The Sinking of the USS HUD
By Edward Acosta
On June 25, 2015, the U.S. Supreme Court ruled on Texas Department of Housing & Community Affairs v. The Inclusive Communities Project, Inc. The Court found that the Texas Department of Housing was “causing segregated housing patterns to continue by disproportionately allocating tax credits in predominantly black inner-city areas.” 1
In her article, The Obama Administration Launches a War on the Suburbs
, Betsy McCaughey highlights the astounding hauteur HUD is displaying in its attempt to compel luxurious suburban cities to build low-income housing for poorer residents. “The Obama administration is pulling out all the stops to launch a legal and regulatory assault on suburbs nationwide. HUD’s soon-to-be-released regulation, in the works since 2013, will compel affluent suburbs to build more high-density, low-income housing, plus of course sewers, water lines, bus routes and other changes needed to support it. All in the name of housing ‘fairness.’” 2
For decades HUD has been content to oversee equal opportunity housing, meaning, if you work hard and save your money you have an “equal opportunity” to a home as others who do the same. Since a great society never materialized after decades of unprecedented spending, it now seems that HUD is ready to go on the offensive and force “fair” housing on the nation, clearly emboldened by the current administration.
However, with this new agenda, HUD is clearly on a mission to accuse affluent suburbs of racism, solely because minorities don’t have enough money to live in such neighborhoods. The inference is subtle yet entirely ridiculous; that city officials in the nations most affluent neighborhoods went out of their way to create non-inclusive places to live because they hate the poor.
The champion of this offensive against America, the one doing the sinking, is none other than Julián Castro, Secretary of HUD. Picked by the president to lead HUD, the supporters of State controlled populations think he’s peachy, the homeless however, not so much.
My point here is not to vilify Sect. Castro, as by all accounts he is a decent person. However, a case could be made that while his sense of concern is keen, his methods are flawed.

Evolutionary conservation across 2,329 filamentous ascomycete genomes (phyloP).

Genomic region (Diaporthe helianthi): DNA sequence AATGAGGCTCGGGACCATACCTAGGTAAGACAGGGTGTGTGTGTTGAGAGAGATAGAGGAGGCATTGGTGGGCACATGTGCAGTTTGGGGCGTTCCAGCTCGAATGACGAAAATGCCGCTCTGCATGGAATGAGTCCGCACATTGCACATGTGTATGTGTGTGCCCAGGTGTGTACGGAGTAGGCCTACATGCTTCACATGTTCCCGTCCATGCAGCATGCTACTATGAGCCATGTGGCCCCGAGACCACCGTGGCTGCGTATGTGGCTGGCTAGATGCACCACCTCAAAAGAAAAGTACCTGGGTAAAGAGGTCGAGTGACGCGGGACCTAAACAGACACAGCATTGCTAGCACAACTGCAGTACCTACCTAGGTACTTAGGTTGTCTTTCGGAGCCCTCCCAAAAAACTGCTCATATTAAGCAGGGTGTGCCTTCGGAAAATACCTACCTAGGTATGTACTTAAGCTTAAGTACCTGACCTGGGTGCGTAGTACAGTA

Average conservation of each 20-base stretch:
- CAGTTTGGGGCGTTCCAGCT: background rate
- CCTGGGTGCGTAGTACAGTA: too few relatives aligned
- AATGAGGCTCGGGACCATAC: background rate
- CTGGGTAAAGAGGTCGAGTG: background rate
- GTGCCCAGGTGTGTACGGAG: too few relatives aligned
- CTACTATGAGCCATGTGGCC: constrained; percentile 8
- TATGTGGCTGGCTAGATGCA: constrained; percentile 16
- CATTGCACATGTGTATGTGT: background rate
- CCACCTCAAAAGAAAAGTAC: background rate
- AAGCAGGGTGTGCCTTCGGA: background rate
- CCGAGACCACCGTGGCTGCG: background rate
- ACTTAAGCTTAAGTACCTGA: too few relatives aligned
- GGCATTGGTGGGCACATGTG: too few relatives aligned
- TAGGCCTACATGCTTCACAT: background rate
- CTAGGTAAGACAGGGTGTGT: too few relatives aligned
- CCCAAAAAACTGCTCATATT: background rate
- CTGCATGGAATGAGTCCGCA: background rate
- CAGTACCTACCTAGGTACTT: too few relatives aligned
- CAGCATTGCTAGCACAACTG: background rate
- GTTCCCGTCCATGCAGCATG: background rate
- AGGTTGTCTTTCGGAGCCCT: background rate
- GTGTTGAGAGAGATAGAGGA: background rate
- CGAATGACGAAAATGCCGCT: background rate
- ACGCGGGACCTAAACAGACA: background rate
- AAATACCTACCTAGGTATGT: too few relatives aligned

Further evidence of the insolence HUD has displayed under Castro is described in Betsy’s article, “The HUD rule twists the original and laudable intent of the Fair Housing Act of 1968, which is to bar discrimination in renting, selling or financing housing. The new rule states that towns must affirmatively further diversity. If low-income minorities want to move to a town but can’t afford it, the town must “provide adequate support to make their choices viable.” 2
“Affirmatively further” is progressive code for “give the poor what they want because they are poor”. This shift in strategy from pre-Roosevelt legislation “to make housing and home mortgages more affordable” to the post-Roosevelt New Deal delusion “to create strong, sustainable, inclusive
communities” is where we are today.
Common sense will get no help from the (big govt side of the) Supreme Court which ruled in Texas Department of Housing v. The Inclusive Communities Project, that “a disparate-impact claim is ‘cognizable’ under the Fair Housing Act.” In other words, the ruling is another victory for “diversity”. In response to the Supreme Court ruling Secretary Castro said in a written statement, “Unfortunately, too many Americans find their dreams limited by where they come from, and a ZIP code should never determine a child’s future”. “This important step will give local leaders the tools they need to provide all Americans with access to safe, affordable housing in communities that are rich
with opportunity.” I find his choice of words very telling. And it seems to verify the concerns of those who see this HUD ruling as nothing more than an expansion of government powers to redistribute the wealth of hard-working Americans.
Thankfully, Justice Alito articulated the side of reason in his dissent, “Everyone agrees that the FHA punishes intentional discrimination. Treating someone “less favorably than others because of a protected trait” is “‘the most easily understood type of discrimination.’”... Indeed, this classic form of discrimination—called disparate treatment—is the only one prohibited by the Constitution itself … It is obvious that Congress intended the FHA to cover disparate treatment. The question presented here, however, is whether the FHA also punishes ‘practices that are not intended to discriminate but in fact have a disproportionately adverse effect on minorities.’... The answer is equally clear. The FHA does not authorize disparate-impact claims. No such liability was created when the law was enacted in 1968. And nothing has happened since then to change the law’s meaning.”3
Thanks to the Supreme Court the poor can now demand to live in neighborhoods where “the rich” live simply because they are poor. Actually, it is the federal government that can now demand that the poor live in neighborhoods where “the rich” live.
If Congress can’t find a solid “footing”, and stop these regulations soon, there will be no one left to stop HUD.